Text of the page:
This month, the Euro­pean par­lia­ment’s jus­tice and home af­fairs com­mit­tee was given ev­i­dence of “de­lib­er­ate vi­o­la­tions and abuse” by the UK of the Schen­gen In­for­ma­tion Sys­tem, an EU data­base used by po­lice and bor­der guards across the bor­der­free Schen­gen zone.

Bri­tish au­thor­i­ties had made “un­law­ful” full or par­tial copies of the data­base ma­te­rial that were said by an EU report to pose “se­ri­ous and im­me­di­ate risks to the in­tegrity and se­cu­rity of SIS data”.

So­phie in ’t Veld, a Dutch MEP on the Euro­pean par­lia­ment’s com­mit­tee on civil lib­er­ties, jus­tice and home af­fairs, said she ex­pected an ur­gent in­quiry by her com­mit­tee, adding that the rev­e­la­tion would be raised with the Euro­pean com­mis­sion in a res­o­lu­tion.

“This is yet another scan­dal that casts a very dark shadow over se­cu­rity and law en­force­ment co­op­er­a­tion. This cover-up could have ex­posed EU coun­tries to se­cu­rity risks and should ur­gently be in­ves­ti­gated by the Schen­gen scru­tiny group in the Euro­pean par­lia­ment. Cer­tainly, we will add this to the al­ready long list of is­sues that need to be dis­cussed with the UK in the con­text of the fu­ture re­la­tion­ship.

“This rev­e­la­tion of the fail­ure to alert au­thor­i­ties on crim­i­nals and the cover-up af­ter­wards casts se­ri­ous doubts on the UK as a re­li­able part­ner.”

An EU of­fi­cial con­firmed the is­sue would have un­der­mine trust in Bri­tish au­thor­i­ties. The source added that the rev­e­la­tions also un­der­mined Bri­tish claims that a UK loss of EU data­bases would be mu­tu­ally dis­ad­van­ta­geous.

Dur­ing ne­go­ti­a­tions over the postBrexit re­la­tion­ship, the gov­ern­ment will seek to per­suade Brus­sels that there should be con­tin­ued data ex­change with Bri­tish au­thor­i­ties, op­er­a­tional co­op­er­a­tion be­tween law en­force­ment au­thor­i­ties and ju­di­cial co­op­er­a­tion in crim­i­nal mat­ters. Bri­tain will lose ac­cess to im­por­tant EU data­bases at the end of the tran­si­tion pe­riod in De­cem­ber 2020.

Of­fi­cials be­lieve the fail­ure to alert EU part­ners is down to a prob­lem with the po­lice na­tional com­puter, a data­base con­tain­ing in­for­ma­tion on mil­lions of con­victed crim­i­nals and their prison records. It gen­er­ates daily ac­tiv­ity files of the lat­est up­dates, and any re­lat­ing to for­eign of­fend­ers are meant to be for­warded to the Euro­pean Crim­i­nal Records In­for­ma­tion Ex­change Sys­tem (ECRIS) by ACRO, re­spon­si­ble for shar­ing in­ter­na­tional po­lice data.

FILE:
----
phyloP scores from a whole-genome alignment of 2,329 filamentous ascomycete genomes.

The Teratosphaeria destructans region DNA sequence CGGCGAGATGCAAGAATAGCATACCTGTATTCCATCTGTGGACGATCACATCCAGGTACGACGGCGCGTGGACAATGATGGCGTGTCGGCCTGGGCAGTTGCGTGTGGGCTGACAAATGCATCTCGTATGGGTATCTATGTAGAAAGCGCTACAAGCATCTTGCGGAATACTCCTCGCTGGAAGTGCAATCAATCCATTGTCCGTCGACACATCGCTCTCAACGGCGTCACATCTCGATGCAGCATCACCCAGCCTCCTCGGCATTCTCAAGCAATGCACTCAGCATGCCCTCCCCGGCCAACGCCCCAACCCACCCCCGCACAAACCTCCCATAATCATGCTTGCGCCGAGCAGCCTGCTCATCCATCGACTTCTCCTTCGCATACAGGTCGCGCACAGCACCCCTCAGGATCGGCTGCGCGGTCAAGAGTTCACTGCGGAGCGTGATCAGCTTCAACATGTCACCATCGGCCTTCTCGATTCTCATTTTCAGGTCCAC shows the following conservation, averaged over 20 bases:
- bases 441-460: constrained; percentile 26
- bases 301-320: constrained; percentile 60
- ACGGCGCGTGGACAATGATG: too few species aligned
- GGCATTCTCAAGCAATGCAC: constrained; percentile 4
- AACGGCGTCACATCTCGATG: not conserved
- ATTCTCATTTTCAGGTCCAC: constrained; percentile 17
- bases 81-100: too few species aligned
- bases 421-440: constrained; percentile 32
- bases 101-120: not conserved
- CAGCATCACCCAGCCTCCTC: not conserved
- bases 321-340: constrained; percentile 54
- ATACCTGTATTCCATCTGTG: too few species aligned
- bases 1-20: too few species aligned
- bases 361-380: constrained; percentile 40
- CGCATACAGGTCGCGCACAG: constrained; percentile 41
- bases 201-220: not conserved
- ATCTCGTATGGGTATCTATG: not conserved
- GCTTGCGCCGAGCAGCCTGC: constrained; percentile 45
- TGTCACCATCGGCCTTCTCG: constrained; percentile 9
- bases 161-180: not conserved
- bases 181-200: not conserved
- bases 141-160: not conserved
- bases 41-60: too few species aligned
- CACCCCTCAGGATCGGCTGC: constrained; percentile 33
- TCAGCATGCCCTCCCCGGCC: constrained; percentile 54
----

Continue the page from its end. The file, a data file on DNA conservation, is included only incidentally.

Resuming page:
Last year, ACRO re­alised that a large num­ber of the alerts for for­eign coun­tries had been missed, many cov­er­ing con­vic­tions of crim­i­nals with dual na­tion­al­ity. ACRO’s strate­gic man­age­ment board was briefed last May about the “on­go­ing is­sue dat­ing back to 2015 re­gard­ing no­ti­fi­ca­tions out for for­eign na­tion­als and that the cur­rent DAF re­ports are miss­ing about 30% of for­eign na­tion­als”. The board was told an estimated 75,000 checks had not been done over the years.

A spokesman for ACRO said: “The is­sue arose when it was no­ticed that not all rel­e­vant DAFs were sent to ACRO, for ex­am­ple in cases where the sub­ject had dual na­tion­al­ity. As a re­sult, a soft­ware script has been de­vel­oped at Hen­don, the PNC head­quar­ters, and is due to be re­leased in the next soft­ware up­date sched­ule (the date of which is yet to be con­firmed).”

‘It is a prob­lem that the po­lice com­puter failed to pass on the in­for­ma­tion – and even more trou­bling if it was cov­ered up’ Yvette Cooper Com­mit­tee chair

PHO­TO­GRAPH: FINNBARR WEB­STER/ALAMY

▲ Po­lice of­fi­cers dur­ing train­ing. News of con­vic­tions of EU na­tion­als was not sent to their home coun­tries